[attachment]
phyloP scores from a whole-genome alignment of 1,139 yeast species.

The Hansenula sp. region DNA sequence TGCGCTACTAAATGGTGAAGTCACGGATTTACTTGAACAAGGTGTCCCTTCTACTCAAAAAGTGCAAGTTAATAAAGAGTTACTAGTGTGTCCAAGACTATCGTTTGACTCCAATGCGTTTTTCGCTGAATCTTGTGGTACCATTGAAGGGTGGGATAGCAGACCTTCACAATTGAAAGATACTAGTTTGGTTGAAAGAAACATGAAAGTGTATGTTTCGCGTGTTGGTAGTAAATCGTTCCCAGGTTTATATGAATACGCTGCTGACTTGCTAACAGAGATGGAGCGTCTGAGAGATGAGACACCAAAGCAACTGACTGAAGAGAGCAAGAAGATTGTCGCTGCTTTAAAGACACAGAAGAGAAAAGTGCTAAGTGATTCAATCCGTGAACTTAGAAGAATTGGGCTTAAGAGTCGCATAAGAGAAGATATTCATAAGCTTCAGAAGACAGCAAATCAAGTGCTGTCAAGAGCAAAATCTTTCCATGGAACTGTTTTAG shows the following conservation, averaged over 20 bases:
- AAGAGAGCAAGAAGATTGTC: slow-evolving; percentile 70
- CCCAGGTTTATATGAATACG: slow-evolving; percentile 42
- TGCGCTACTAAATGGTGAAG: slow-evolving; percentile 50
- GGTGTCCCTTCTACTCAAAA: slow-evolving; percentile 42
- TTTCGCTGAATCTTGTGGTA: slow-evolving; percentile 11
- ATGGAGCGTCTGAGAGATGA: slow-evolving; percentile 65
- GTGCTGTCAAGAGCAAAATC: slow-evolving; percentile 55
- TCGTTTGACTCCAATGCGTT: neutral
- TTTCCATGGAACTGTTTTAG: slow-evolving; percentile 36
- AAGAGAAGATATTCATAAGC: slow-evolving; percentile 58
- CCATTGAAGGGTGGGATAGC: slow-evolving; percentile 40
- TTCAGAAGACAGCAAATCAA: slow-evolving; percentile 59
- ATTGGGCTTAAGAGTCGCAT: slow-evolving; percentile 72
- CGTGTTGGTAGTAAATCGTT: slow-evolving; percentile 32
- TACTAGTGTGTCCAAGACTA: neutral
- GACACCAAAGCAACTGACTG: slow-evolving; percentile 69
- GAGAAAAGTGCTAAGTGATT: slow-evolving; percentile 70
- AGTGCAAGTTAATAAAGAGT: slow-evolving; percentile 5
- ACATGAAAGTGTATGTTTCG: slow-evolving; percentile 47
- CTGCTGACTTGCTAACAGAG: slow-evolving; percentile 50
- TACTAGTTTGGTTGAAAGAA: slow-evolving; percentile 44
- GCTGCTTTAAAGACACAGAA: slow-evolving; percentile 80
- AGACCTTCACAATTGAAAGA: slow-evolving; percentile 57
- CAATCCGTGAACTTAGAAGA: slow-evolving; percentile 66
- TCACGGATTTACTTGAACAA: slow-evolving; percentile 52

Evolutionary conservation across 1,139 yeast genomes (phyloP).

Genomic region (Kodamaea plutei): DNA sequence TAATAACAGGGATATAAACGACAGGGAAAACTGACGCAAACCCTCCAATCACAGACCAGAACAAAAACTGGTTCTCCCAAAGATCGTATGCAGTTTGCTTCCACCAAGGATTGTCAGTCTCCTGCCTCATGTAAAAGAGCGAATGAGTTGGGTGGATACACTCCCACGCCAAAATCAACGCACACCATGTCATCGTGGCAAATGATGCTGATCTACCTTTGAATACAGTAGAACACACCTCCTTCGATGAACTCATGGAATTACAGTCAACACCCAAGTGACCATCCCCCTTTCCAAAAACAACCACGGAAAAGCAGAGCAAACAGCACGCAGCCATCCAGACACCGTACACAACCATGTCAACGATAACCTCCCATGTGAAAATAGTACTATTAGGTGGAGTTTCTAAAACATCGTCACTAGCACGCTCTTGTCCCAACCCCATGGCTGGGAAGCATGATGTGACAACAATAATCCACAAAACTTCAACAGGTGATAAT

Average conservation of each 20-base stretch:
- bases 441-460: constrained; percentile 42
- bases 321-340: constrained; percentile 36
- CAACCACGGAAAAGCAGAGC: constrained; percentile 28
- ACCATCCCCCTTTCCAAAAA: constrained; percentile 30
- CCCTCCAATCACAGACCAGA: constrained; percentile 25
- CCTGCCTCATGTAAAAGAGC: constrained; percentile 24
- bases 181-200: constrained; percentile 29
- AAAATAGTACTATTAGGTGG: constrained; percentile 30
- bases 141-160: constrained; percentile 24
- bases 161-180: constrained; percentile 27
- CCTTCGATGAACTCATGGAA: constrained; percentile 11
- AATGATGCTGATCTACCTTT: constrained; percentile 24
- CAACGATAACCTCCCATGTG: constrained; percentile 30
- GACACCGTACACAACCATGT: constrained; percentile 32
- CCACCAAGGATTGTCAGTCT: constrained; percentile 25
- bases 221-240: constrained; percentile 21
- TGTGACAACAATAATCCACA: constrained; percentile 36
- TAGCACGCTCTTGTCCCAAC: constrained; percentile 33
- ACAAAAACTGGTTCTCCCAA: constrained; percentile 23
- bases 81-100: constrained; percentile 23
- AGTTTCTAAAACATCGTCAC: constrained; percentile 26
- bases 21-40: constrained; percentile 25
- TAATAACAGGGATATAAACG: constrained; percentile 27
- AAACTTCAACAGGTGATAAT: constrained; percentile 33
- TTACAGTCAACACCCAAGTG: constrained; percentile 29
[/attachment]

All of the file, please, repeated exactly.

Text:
phyloP scores from a whole-genome alignment of 1,139 yeast species.

The Hansenula sp. region DNA sequence TGCGCTACTAAATGGTGAAGTCACGGATTTACTTGAACAAGGTGTCCCTTCTACTCAAAAAGTGCAAGTTAATAAAGAGTTACTAGTGTGTCCAAGACTATCGTTTGACTCCAATGCGTTTTTCGCTGAATCTTGTGGTACCATTGAAGGGTGGGATAGCAGACCTTCACAATTGAAAGATACTAGTTTGGTTGAAAGAAACATGAAAGTGTATGTTTCGCGTGTTGGTAGTAAATCGTTCCCAGGTTTATATGAATACGCTGCTGACTTGCTAACAGAGATGGAGCGTCTGAGAGATGAGACACCAAAGCAACTGACTGAAGAGAGCAAGAAGATTGTCGCTGCTTTAAAGACACAGAAGAGAAAAGTGCTAAGTGATTCAATCCGTGAACTTAGAAGAATTGGGCTTAAGAGTCGCATAAGAGAAGATATTCATAAGCTTCAGAAGACAGCAAATCAAGTGCTGTCAAGAGCAAAATCTTTCCATGGAACTGTTTTAG shows the following conservation, averaged over 20 bases:
- AAGAGAGCAAGAAGATTGTC: slow-evolving; percentile 70
- CCCAGGTTTATATGAATACG: slow-evolving; percentile 42
- TGCGCTACTAAATGGTGAAG: slow-evolving; percentile 50
- GGTGTCCCTTCTACTCAAAA: slow-evolving; percentile 42
- TTTCGCTGAATCTTGTGGTA: slow-evolving; percentile 11
- ATGGAGCGTCTGAGAGATGA: slow-evolving; percentile 65
- GTGCTGTCAAGAGCAAAATC: slow-evolving; percentile 55
- TCGTTTGACTCCAATGCGTT: neutral
- TTTCCATGGAACTGTTTTAG: slow-evolving; percentile 36
- AAGAGAAGATATTCATAAGC: slow-evolving; percentile 58
- CCATTGAAGGGTGGGATAGC: slow-evolving; percentile 40
- TTCAGAAGACAGCAAATCAA: slow-evolving; percentile 59
- ATTGGGCTTAAGAGTCGCAT: slow-evolving; percentile 72
- CGTGTTGGTAGTAAATCGTT: slow-evolving; percentile 32
- TACTAGTGTGTCCAAGACTA: neutral
- GACACCAAAGCAACTGACTG: slow-evolving; percentile 69
- GAGAAAAGTGCTAAGTGATT: slow-evolving; percentile 70
- AGTGCAAGTTAATAAAGAGT: slow-evolving; percentile 5
- ACATGAAAGTGTATGTTTCG: slow-evolving; percentile 47
- CTGCTGACTTGCTAACAGAG: slow-evolving; percentile 50
- TACTAGTTTGGTTGAAAGAA: slow-evolving; percentile 44
- GCTGCTTTAAAGACACAGAA: slow-evolving; percentile 80
- AGACCTTCACAATTGAAAGA: slow-evolving; percentile 57
- CAATCCGTGAACTTAGAAGA: slow-evolving; percentile 66
- TCACGGATTTACTTGAACAA: slow-evolving; percentile 52

Evolutionary conservation across 1,139 yeast genomes (phyloP).

Genomic region (Kodamaea plutei): DNA sequence TAATAACAGGGATATAAACGACAGGGAAAACTGACGCAAACCCTCCAATCACAGACCAGAACAAAAACTGGTTCTCCCAAAGATCGTATGCAGTTTGCTTCCACCAAGGATTGTCAGTCTCCTGCCTCATGTAAAAGAGCGAATGAGTTGGGTGGATACACTCCCACGCCAAAATCAACGCACACCATGTCATCGTGGCAAATGATGCTGATCTACCTTTGAATACAGTAGAACACACCTCCTTCGATGAACTCATGGAATTACAGTCAACACCCAAGTGACCATCCCCCTTTCCAAAAACAACCACGGAAAAGCAGAGCAAACAGCACGCAGCCATCCAGACACCGTACACAACCATGTCAACGATAACCTCCCATGTGAAAATAGTACTATTAGGTGGAGTTTCTAAAACATCGTCACTAGCACGCTCTTGTCCCAACCCCATGGCTGGGAAGCATGATGTGACAACAATAATCCACAAAACTTCAACAGGTGATAAT

Average conservation of each 20-base stretch:
- bases 441-460: constrained; percentile 42
- bases 321-340: constrained; percentile 36
- CAACCACGGAAAAGCAGAGC: constrained; percentile 28
- ACCATCCCCCTTTCCAAAAA: constrained; percentile 30
- CCCTCCAATCACAGACCAGA: constrained; percentile 25
- CCTGCCTCATGTAAAAGAGC: constrained; percentile 24
- bases 181-200: constrained; percentile 29
- AAAATAGTACTATTAGGTGG: constrained; percentile 30
- bases 141-160: constrained; percentile 24
- bases 161-180: constrained; percentile 27
- CCTTCGATGAACTCATGGAA: constrained; percentile 11
- AATGATGCTGATCTACCTTT: constrained; percentile 24
- CAACGATAACCTCCCATGTG: constrained; percentile 30
- GACACCGTACACAACCATGT: constrained; percentile 32
- CCACCAAGGATTGTCAGTCT: constrained; percentile 25
- bases 221-240: constrained; percentile 21
- TGTGACAACAATAATCCACA: constrained; percentile 36
- TAGCACGCTCTTGTCCCAAC: constrained; percentile 33
- ACAAAAACTGGTTCTCCCAA: constrained; percentile 23
- bases 81-100: constrained; percentile 23
- AGTTTCTAAAACATCGTCAC: constrained; percentile 26
- bases 21-40: constrained; percentile 25
- TAATAACAGGGATATAAACG: constrained; percentile 27
- AAACTTCAACAGGTGATAAT: constrained; percentile 33
- TTACAGTCAACACCCAAGTG: constrained; percentile 29